Veracruz, Mexico's historic and fundamental city

Veracruz today has almost one million inhabitants, which includes its metropolitan area. It is no longer the capital of the state of Veracruz, but it is the most important city in the state.

Veracruz, Mexico's historic and fundamental city
The Palace of Veracruz at the end of the 19th century.

Veracruz today has almost one million inhabitants, which includes its metropolitan area. It is no longer the capital of the state of Veracruz, but it is the most important city in the state. Its income mainly comes from commerce, since it is a commercial port, followed by tourism, which is also very important since the Carnival of Veracruz is held in this city and is considered the most important in Mexico. Other common activities are the automotive industry, the iron and steel industry, and fishing. Tourist and cultural attractions are abundant due to the proximity of archaeological sites of Mesoamerican cultures.

Since its foundation in 1519 by Hernán Cortés, Francisco de Montejo, and Alonso Hernández de Portocarrero, the city became the gateway to Mexico and continental America, although there was the precedent of Cartagena de Indias in Colombia, a few years earlier.

History of Veracruz

Hernán Cortes, coming from Cuba, enters through Veracruz to conquer the Mexica empire. In 1535 Antonio de Mendoza, the first viceroy of New Spain arrives. During the three centuries of the viceroyalty, the city of Veracruz was the scene of several events, among them: the attacks of the pirates that infested the seas in 1568. During the viceroyalty, the city was of great importance since it was the departure point for ships going to Spain loaded with gold, treasures, and merchandise in the so-called Carrera de Indias, which caused it to be attacked on several occasions by pirates. To repel the attacks, the city was walled and a series of forts and bastions were built, with the Fort of San Juan de Ulúa, built-in 1590, standing out.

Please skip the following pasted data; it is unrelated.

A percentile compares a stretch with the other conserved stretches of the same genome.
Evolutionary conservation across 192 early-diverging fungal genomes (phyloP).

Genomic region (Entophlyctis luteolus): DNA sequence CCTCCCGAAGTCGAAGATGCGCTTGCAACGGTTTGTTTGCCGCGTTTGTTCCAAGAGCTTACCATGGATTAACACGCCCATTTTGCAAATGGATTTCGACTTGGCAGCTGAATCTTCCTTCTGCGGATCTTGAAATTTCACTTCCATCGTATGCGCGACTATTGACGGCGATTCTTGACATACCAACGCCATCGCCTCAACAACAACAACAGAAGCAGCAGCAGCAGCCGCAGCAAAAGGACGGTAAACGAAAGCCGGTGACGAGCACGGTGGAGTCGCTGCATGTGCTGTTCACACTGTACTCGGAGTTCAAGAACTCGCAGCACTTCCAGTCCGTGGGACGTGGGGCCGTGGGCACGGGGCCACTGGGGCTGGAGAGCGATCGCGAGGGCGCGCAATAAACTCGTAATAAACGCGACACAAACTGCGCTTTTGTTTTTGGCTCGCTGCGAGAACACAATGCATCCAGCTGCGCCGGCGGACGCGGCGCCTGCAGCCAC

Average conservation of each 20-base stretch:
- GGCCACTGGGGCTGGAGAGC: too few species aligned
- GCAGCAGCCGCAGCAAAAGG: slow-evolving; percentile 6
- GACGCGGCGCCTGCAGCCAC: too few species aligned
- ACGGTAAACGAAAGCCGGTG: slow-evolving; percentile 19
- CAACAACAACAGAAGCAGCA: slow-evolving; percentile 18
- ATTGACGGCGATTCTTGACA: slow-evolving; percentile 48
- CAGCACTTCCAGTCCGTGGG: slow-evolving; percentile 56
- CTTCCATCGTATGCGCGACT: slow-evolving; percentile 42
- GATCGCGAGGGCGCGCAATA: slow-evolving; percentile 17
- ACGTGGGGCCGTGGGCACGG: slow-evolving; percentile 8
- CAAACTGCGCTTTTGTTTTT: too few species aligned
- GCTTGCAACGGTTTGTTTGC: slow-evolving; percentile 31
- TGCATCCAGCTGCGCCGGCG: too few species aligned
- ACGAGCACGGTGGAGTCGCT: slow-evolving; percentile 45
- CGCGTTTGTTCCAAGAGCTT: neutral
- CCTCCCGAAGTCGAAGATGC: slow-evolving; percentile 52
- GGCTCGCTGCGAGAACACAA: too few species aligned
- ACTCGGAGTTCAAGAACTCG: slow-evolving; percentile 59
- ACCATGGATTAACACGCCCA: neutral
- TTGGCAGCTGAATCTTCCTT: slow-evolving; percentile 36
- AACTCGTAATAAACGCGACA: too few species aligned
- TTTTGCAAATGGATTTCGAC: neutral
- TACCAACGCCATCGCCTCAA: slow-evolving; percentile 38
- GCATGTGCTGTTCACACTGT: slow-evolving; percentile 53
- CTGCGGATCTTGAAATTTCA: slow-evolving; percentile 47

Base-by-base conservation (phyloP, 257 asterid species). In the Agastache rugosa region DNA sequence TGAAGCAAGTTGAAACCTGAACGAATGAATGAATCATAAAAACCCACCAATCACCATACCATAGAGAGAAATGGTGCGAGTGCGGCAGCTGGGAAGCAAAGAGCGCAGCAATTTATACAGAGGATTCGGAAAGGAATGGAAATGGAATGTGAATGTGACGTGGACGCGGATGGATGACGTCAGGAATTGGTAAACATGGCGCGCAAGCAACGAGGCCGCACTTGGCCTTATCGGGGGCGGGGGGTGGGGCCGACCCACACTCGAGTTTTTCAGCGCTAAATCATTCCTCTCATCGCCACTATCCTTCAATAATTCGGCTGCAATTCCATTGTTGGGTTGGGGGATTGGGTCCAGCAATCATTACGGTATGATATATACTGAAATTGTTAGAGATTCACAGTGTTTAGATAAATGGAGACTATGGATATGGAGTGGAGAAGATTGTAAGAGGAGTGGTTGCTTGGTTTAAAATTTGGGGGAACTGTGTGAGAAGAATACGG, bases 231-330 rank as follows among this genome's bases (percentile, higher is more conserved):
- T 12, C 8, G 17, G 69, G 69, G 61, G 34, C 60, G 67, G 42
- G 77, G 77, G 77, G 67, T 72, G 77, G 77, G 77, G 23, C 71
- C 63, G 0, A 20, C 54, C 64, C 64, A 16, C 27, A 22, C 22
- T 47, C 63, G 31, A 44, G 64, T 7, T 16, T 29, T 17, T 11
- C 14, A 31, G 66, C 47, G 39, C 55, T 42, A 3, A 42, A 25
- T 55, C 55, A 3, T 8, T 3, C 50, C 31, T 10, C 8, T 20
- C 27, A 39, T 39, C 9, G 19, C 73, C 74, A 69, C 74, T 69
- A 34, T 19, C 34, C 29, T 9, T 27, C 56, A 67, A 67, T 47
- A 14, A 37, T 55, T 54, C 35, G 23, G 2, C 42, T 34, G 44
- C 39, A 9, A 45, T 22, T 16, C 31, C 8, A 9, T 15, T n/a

Veracruz was already the port of reference that communicated North America with Europe and it was also the exit of the last stage for the merchandise that came from Asia through the Pacific, which was disembarked in Acapulco and crossed Mexico by land to Veracruz from where they left for Spain. This was from 1565, when thanks to Andres de Urdaneta it was discovered the way to return from the Philippines crossing the Pacific from the north, taking advantage of the Kuro Sivo current.

Since 1607 the Port of Veracruz acquired the title of the city, confirmed in 1640 by King Felipe IV, being one of the oldest cities in Mexico. At the beginning of the XVII century, several buildings appeared, 1608 the town hall (today the municipal palace) and the convent of Nuestra Señora de la Merced were built, at the same time the fortification of San Juan de Ulúa continued and the work of the Hospital de Nuestra Señora de Loreto began. In 1640 the Barlovento Navy was founded to defend the coast from pirates.

Veracruz tramway in the sixties of the twentieth century.
Veracruz tramway in the sixties of the twentieth century.

The history of Veracruz has been at least agitated: it has been invaded by American troops on two occasions, it was the provisional capital of Mexico, Maximilian of Habsburg and his wife Carlota of Belgium arrived through this port and Maximilian's corpse left here three years later.

In 1862, Spanish troops under the command of General Juan Prim withdrew from the port of Veracruz, which they had occupied due to the suspension of payment of the foreign debt, decreed by Benito Juarez.

The next Spanish protagonism of Veracruz was the dramatic but hopeful arrival of thousands of Spaniards exiled after the civil war with the commitment of the Mexican government headed by General Lázaro Cárdenas to welcome them. The names of the ships that deposited them in Veracruz are now part of history: Sinaia, Ipanema, Mexique, and Flandreau. The Mexican city once again became a port of arrival for Spaniards, who also, as in the 16th century, were integrating and collaborating in the revitalization of Mexico, not in vain did the best of Spanish culture and science of the time enter the history of Mexico through the port of Veracruz.